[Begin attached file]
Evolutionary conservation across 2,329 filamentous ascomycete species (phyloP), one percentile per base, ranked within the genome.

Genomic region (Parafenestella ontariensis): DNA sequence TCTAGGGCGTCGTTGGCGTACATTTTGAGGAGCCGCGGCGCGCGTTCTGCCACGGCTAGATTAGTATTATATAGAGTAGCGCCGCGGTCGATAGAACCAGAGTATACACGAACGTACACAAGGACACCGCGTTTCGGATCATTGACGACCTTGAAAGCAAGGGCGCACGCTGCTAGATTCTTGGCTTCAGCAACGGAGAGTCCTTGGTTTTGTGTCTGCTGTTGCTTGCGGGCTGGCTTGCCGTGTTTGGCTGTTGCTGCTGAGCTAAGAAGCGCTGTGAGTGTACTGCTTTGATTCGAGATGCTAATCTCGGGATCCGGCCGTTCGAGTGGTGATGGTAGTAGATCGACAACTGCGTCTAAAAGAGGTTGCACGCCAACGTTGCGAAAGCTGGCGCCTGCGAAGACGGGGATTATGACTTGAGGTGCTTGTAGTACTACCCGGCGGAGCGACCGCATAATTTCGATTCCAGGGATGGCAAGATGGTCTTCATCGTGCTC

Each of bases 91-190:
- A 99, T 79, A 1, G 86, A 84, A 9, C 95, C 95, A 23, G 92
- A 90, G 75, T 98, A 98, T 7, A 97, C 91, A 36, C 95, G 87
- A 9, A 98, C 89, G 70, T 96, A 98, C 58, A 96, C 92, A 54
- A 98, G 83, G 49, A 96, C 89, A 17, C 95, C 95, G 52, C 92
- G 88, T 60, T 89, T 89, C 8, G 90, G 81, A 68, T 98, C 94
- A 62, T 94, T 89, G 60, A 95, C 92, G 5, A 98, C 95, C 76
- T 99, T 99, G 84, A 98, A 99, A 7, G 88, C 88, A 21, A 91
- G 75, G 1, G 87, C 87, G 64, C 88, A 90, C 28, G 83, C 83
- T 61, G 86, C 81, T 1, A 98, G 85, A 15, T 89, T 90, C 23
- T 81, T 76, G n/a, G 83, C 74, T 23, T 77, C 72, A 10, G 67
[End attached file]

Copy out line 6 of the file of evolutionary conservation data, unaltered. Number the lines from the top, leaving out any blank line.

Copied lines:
- A 9, A 98, C 89, G 70, T 96, A 98, C 58, A 96, C 92, A 54